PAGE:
Remedies for Breach of Fiduciary Duties in Real Estate
Fiduciary duties are required only if the real estate professional is acting in an "agent" capacity. While they may all be called real estate agents, the fact is that very few deals these days involve a real estate agent actually acting as an agent.
In most states, the practice of "agency" in real estate is dying. In the past, the listing brokerage was always the "agent" of the seller. When another brokerage brought a buyer, that brokerage became a "sub-agent" of the seller. It's not hard to see the problem here. The poor buyer isn't represented by anyone, and their "agent" is required to be loyal to the interests of the seller.
Agents vs. Brokers
Sub-agency has almost disappeared, with buyers now represented by a real estate professional who is working in their best interests. However, it's rare for that real estate professional to be acting as a true "agent." They are referred to as "transaction brokers," "facilitators," or other terms that do not imply that they are actual agents of the buyer.
Most states have now enacted laws that require a specific signed document that makes the real estate professional an agent. This way there is no misunderstanding as to what is required of the agent and what the customer expects. They're technically a "client" if there is an agency relationship. In most situations these days, the real estate agent is acting in some other capacity, sometimes called a "facilitator" or "representative."
Requirements of Agency
With that out of the way, let's look at the expanded requirements, or duties, for an "agency" situation.
- Loyalty: This is a bedrock duty requiring that the agent always act solely in the best interests of the client. No other personal, familial or business interest can take priority over the interests of the client.
- Confidentiality: Even after a deal has closed, into the future, the agent must always safeguard the client's confidences and secrets.
- Disclosure: The agent must disclose to the client all the information that's material and relevant. To help decide if something is material, think: would the client change a decision about buying or selling or change a negotiation based on the information if disclosed.
- Obedience: As long as it's not illegal to do so, the agent must do what the client wants them to do.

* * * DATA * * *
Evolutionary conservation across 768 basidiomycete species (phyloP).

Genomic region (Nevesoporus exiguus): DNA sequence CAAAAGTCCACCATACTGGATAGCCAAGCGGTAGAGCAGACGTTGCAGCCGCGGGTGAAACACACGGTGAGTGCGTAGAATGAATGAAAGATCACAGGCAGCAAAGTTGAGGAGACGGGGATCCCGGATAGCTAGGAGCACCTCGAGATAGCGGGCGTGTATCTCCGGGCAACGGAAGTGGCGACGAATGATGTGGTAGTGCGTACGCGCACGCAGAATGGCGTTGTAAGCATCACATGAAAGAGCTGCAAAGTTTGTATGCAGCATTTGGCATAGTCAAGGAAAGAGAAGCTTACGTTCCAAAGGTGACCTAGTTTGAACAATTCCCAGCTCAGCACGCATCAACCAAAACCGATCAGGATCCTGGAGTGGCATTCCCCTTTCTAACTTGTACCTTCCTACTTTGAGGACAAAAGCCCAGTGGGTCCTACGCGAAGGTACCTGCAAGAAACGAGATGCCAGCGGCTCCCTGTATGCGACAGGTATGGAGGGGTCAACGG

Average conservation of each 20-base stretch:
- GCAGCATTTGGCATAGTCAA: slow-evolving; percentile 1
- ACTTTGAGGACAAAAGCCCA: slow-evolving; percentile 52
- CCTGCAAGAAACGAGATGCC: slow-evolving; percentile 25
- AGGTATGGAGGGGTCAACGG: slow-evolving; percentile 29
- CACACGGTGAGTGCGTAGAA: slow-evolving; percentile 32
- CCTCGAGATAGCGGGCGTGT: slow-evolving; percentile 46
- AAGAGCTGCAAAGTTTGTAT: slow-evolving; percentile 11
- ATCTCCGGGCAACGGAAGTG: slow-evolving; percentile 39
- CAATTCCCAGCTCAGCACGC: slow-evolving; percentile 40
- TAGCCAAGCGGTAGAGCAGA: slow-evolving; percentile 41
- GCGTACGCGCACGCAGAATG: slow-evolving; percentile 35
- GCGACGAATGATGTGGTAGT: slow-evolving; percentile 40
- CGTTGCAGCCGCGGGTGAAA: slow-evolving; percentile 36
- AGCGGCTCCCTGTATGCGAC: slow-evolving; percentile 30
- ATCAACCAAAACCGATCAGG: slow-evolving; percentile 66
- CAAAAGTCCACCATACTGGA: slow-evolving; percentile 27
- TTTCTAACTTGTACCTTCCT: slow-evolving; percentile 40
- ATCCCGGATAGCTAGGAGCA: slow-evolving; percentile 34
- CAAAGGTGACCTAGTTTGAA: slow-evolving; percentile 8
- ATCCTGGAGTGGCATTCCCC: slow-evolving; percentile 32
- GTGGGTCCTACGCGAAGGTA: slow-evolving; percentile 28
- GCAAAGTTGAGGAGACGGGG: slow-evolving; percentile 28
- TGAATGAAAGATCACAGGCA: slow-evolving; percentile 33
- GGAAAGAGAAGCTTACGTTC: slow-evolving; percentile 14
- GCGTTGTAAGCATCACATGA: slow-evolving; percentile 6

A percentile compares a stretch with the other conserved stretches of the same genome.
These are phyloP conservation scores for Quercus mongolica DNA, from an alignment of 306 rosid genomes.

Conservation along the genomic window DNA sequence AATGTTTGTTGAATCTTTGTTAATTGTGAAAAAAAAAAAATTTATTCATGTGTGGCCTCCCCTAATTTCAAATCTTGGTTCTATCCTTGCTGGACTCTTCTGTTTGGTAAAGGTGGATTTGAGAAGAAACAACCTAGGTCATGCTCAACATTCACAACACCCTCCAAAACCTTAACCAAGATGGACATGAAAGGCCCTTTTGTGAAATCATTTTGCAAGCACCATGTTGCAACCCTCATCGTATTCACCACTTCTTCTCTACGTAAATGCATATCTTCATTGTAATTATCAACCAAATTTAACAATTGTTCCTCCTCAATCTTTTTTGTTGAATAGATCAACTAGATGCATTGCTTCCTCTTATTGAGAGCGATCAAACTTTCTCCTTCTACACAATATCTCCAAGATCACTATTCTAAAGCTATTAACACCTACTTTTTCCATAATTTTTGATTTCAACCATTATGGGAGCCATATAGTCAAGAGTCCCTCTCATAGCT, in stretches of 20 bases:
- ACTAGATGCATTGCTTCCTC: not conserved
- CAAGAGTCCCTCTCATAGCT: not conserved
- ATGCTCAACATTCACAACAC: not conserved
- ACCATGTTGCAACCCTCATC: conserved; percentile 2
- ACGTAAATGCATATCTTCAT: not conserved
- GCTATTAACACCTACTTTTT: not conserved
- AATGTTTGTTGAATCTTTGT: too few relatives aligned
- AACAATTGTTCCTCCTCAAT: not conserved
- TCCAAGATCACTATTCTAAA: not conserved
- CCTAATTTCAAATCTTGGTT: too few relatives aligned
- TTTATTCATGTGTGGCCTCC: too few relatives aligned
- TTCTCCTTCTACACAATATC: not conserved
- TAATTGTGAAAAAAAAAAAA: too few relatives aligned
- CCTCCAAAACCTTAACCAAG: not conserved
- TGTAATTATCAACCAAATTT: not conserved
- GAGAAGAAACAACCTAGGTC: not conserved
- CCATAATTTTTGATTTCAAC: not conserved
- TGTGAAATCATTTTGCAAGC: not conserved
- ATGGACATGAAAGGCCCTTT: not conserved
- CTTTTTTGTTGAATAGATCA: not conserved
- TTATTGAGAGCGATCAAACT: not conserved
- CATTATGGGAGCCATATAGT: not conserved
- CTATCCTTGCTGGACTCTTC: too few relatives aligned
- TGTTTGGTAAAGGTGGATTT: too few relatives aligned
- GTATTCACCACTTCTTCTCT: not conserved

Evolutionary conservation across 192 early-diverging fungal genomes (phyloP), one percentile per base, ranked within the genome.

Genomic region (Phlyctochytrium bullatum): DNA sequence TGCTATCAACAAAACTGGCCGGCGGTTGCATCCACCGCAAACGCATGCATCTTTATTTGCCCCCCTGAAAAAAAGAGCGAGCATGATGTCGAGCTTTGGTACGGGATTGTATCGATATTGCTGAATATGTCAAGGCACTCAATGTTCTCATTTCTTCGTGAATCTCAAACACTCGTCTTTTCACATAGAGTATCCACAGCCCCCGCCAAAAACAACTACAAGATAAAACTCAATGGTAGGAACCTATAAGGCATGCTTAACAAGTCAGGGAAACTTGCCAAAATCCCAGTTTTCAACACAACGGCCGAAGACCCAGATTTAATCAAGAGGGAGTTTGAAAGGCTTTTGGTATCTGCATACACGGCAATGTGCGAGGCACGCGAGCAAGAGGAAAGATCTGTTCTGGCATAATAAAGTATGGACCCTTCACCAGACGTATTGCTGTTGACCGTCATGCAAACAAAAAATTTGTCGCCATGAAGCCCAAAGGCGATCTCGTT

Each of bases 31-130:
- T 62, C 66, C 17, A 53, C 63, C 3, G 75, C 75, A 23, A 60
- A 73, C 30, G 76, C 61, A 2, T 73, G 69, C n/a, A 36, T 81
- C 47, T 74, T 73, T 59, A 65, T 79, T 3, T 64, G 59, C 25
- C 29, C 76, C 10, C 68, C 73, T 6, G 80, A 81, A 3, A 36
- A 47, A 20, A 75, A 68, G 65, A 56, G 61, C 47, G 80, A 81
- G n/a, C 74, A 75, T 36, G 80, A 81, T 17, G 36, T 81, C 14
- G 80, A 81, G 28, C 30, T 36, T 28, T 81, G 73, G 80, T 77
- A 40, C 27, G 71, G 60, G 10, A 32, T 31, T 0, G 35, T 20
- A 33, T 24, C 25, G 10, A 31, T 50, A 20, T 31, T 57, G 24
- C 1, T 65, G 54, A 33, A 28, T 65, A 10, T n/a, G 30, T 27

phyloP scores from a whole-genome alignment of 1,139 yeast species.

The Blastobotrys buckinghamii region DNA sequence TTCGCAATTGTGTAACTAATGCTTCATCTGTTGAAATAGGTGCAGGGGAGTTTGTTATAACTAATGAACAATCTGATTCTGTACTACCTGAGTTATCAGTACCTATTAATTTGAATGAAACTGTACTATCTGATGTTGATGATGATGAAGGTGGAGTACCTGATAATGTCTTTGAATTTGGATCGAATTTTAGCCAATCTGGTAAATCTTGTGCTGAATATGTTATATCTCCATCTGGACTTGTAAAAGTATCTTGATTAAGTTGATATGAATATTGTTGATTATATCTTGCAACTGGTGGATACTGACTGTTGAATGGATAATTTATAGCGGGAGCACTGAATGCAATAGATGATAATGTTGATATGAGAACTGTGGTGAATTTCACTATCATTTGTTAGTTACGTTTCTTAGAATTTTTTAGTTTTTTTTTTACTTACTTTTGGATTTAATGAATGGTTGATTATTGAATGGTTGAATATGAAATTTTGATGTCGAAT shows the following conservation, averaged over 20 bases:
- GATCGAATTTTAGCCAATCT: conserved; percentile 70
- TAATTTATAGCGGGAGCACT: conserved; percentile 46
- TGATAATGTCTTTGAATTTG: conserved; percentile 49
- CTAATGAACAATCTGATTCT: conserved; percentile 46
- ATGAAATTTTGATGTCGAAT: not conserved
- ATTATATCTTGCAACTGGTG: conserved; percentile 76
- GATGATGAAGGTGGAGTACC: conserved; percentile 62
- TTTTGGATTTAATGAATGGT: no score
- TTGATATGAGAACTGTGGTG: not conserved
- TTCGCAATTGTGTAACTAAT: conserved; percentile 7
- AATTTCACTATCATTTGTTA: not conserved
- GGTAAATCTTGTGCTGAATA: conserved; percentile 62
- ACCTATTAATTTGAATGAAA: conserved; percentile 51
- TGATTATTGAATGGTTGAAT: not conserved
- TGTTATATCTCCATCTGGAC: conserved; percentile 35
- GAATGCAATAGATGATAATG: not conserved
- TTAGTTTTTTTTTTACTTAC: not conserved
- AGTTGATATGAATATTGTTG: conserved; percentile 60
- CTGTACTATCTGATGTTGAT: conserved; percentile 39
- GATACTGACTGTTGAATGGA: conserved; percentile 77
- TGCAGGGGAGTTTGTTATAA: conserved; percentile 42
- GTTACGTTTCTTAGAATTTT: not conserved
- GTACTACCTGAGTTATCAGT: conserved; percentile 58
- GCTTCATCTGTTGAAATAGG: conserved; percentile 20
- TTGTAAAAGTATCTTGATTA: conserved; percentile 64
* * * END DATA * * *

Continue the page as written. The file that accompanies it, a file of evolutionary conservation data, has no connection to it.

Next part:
- Reasonable Care and Diligence: Be competent and do the job right.
- Accounting: Account for all monies or property belonging to the client.
If you rearrange those a bit, they are easier to remember using the acronym OLDCAR for the first letter of each duty. Being a true agent is a much higher level of representation, and no real estate professional should be practicing as an agent without a full understanding of what it means, as well as the approval of their broker.
Remedies for Fiduciary Breach
So, what can the client do if the agent doesn't perform as required?
When a breach of fiduciary duties by a real estate agent is involved, the principal can ask the courts to rescind the contract and restore them to their status before entering the agreement. This could involve the return of the property to the seller and refund of the purchaser's money. There does not need to be something unfair about the transaction itself, only the breach of fiduciary duties by the agent.
Forfeiture of Commission
No payment is entitled to a real estate agent that breaches their fiduciary duties. Thus the agent can be required to refund any compensation received.
A breach of fiduciary duties by a real estate agent could result in damages to their client principle. If so, the agent would be required to compensate the client for those damages. Suppose the agent for the seller of a property failed to present a better offer to the seller than the one they accepted. The agent would be required to reimburse the seller for the difference in the lower and higher offers.
If you have an attorney as a real estate customer, they'll almost always tell you that they do not want an "agent." They do not want exposure to vicarious liability.